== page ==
From a consumer standpoint, the deals with the Detroit automakers look like a win for Tesla, which invested heavily to deploy its distinctive fast-charging stations across North America when most other automakers delegated charging to third parties.
Tesla Superchargers account for about 60% of the total fast chargers in the United States and Canada, according to U.S. Department of Energy data.
“This is pretty huge,” Consumer Reports senior policy analyst Chris Harto said. “I could see this being kind of a snowball effect of more and more automakers jumping on board and shifting towards the Tesla standard.”
For GM and Ford, the deals are a wager that the benefits of giving their customers access to Tesla’s extensive rapid charging network outweigh the risks that their customers will like what they see and choose Tesla for their next purchase.
The alliance among Tesla, GM and Ford puts pressure on other automakers and independent charging network operators that had adopted the CCS standard. A U.S. move to Tesla’s standard could be difficult for rival charging station manufacturers that are already setting up shop in the United States to make equipment that conforms to CCS standards.
“It does make it much more likely that NACS will win out in North America over CCS,” said David Whiston of Morningstar Research, referring to Tesla’s North American Charging Standard. Other charging providers could still use the CCS standard and rely on adapters to serve Tesla, Ford and GM vehicles, he added.
Shares of charging companies ChargePoint and EVgo were both down more than 4% in after-hours trading on Thursday.
GM said it will equip EVs with connectors based on the Tesla North American Charging Standard design starting in 2025. Next year, current owners of GM EVs will be able to use 12,000 Tesla fast chargers in North America, and adapters will be made available.
Musk said Tesla “is not going to do anything to prefer Teslas” as more rival brands access the Supercharger network. “It will be an even playing field … The most important thing is we advance the electric vehicle revolution.”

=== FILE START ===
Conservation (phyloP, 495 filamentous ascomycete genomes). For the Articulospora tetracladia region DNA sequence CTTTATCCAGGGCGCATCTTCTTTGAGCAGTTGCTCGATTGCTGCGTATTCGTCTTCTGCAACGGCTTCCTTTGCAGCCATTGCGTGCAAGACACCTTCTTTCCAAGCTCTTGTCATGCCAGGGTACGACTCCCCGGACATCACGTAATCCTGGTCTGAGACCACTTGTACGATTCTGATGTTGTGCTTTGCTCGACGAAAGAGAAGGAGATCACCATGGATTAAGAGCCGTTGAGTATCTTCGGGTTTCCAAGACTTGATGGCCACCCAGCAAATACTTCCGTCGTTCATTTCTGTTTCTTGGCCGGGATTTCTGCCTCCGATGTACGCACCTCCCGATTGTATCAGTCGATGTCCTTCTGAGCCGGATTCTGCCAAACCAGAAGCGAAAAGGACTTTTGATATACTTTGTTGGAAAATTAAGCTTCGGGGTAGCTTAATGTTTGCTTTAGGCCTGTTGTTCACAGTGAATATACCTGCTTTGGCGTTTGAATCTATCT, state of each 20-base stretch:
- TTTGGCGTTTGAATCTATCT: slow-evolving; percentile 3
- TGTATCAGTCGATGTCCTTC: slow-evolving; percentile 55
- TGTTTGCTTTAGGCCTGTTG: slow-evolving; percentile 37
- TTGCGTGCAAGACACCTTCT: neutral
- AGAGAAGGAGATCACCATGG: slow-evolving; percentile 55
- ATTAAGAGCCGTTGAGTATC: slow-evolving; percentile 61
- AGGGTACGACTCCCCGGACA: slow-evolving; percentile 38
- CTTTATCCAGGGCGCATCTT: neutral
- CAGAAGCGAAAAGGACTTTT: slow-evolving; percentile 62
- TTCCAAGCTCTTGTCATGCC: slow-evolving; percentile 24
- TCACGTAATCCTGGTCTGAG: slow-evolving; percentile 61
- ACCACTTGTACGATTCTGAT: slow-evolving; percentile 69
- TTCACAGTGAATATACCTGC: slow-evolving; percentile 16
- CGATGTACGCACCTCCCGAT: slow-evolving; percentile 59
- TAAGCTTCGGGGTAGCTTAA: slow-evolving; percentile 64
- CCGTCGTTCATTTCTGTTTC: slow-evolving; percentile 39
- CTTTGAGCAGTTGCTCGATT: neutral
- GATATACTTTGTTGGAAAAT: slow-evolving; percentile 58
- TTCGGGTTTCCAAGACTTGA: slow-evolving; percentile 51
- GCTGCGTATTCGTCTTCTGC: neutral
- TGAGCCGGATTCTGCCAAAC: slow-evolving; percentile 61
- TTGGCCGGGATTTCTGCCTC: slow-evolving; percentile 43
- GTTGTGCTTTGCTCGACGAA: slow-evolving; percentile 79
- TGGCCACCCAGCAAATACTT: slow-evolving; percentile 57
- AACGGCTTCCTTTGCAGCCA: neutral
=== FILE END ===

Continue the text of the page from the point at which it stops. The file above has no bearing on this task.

Ford CEO Jim Farley held a similar discussion with Musk on Twitter last month announcing the No. 2 U.S. automaker had reached agreement with Tesla to allow its electric vehicle owners to gain access to more than 12,000 Tesla Superchargers in North America in early 2024.
Binance.US to halt dollar deposits after SEC crackdown
Crypto exchange Binance.US said on Thursday it is stopping U.S. dollar deposits and users will soon not be able to withdraw dollars from the exchange, after U.S. financial regulators said they supported freezing Binance’s assets.
The purportedly independent U.S. affiliate of Binance, the world’s largest crypto exchange, said in a tweet late on Thursday that its banking partners are preparing to stop dollar withdrawal channels as early as June 13.
Binance.US said in the customer notice that it would no longer accept dollar deposits as part of plans to change to a “crypto-only exchange”. It did not give details of who its banking partners are.
On Monday, the U.S. Securities and Exchange Commission (SEC) sued Binance, its founder and CEO Changpeng Zhao, and the operator of its U.S. exchange. The lawsuit marked a dramatic escalation of a crackdown on the industry by U.S. regulators, with the SEC suing major U.S. exchange Coinbase (NASDAQ:COIN) a day later.
The SEC alleged in 13 charges that Binance artificially inflated its trading volumes, diverted customer funds, failed to restrict U.S. customers from its platform and misled investors about its market surveillance controls.
The SEC on Tuesday asked a federal court to freeze Binance’s U.S. assets. Binance.US called the motion “unwarranted,” saying it had addressed SEC concerns over the safety of customer assets.